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Bait hives - swarm catching hives

Watching a bee swarm leave the mother hive is a truly remarkable site and will fill every beecentered beekeeper with joy and pride. Swarming is a true sign of a strong and healthy hive and the most natural and healthy behaviour which we should never try to prevent.

Once the swarm has left the original hive, it will hang in the form of a cluster until the scouts have found and agreed upon a new cavity to build the new nest. The scouts will look for cavities of certain dimensions and aspects and democratically decide which one to choose. This can be a natural cavity, or a man made one. Unfortunately, natural cavities are disappearing fast, with deforestation and big trees getting cut down everywhere. If the bees choose a man made cavity, this can often cause problems.

By installing a suitable hive on your property, you will provide a swarm of bees an ideal nest place whilst preventing them choosing a less convenient site.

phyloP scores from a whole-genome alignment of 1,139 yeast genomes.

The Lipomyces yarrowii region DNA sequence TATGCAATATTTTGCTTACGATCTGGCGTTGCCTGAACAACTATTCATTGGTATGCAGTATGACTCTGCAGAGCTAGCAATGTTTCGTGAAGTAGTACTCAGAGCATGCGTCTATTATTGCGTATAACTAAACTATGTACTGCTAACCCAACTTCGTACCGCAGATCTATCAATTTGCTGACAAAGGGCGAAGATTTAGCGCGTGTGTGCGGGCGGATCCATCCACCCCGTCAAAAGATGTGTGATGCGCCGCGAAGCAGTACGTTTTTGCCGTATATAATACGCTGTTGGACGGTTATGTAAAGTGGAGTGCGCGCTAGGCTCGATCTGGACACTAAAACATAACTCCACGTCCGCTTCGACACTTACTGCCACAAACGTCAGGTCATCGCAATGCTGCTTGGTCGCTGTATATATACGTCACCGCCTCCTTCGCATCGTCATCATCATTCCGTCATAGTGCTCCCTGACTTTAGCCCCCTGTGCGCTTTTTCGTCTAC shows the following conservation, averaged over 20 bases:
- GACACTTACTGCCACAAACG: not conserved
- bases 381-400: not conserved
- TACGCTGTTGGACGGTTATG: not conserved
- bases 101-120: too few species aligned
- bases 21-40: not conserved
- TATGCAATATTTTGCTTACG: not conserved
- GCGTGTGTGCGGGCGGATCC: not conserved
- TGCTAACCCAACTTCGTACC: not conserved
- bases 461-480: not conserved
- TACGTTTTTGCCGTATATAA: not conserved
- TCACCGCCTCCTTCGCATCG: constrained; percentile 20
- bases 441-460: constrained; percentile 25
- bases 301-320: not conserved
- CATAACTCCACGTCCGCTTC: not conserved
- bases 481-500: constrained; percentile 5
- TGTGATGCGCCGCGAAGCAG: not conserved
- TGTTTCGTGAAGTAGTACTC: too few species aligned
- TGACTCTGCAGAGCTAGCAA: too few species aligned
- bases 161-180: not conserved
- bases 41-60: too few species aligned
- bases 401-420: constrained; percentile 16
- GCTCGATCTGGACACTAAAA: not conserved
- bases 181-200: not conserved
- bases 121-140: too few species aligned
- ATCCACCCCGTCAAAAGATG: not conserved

Start with keeping bees

Catching a swarm into a bait hive, is the best way to start with keeping bees. The Custos Apium hives are designed with the bees needs for dimensions and aspects in mind and are perfect for catching swarms. We have installed numerous hives in different locations, that all soon attracted swarms. Some of these hives we have left in situ, as part of our rewilding programme. Other hives we have taken to other locations to enable us to have a little gift of honey when the time and conditions are right.

Installing a the bait hive

Honeybees like to live high up in trees, out the way of predators and off the damp floor. We therefore recommend to put bait hives in trees, on a small platform or in an elevated position like on a flat roof. Whether it is just to catch a swarm to start beekeeping, or if it is to be part of the rewilding or preservation program and to offer a swarm a nesting site on your property. Have a look at page High Hiving for some more information.

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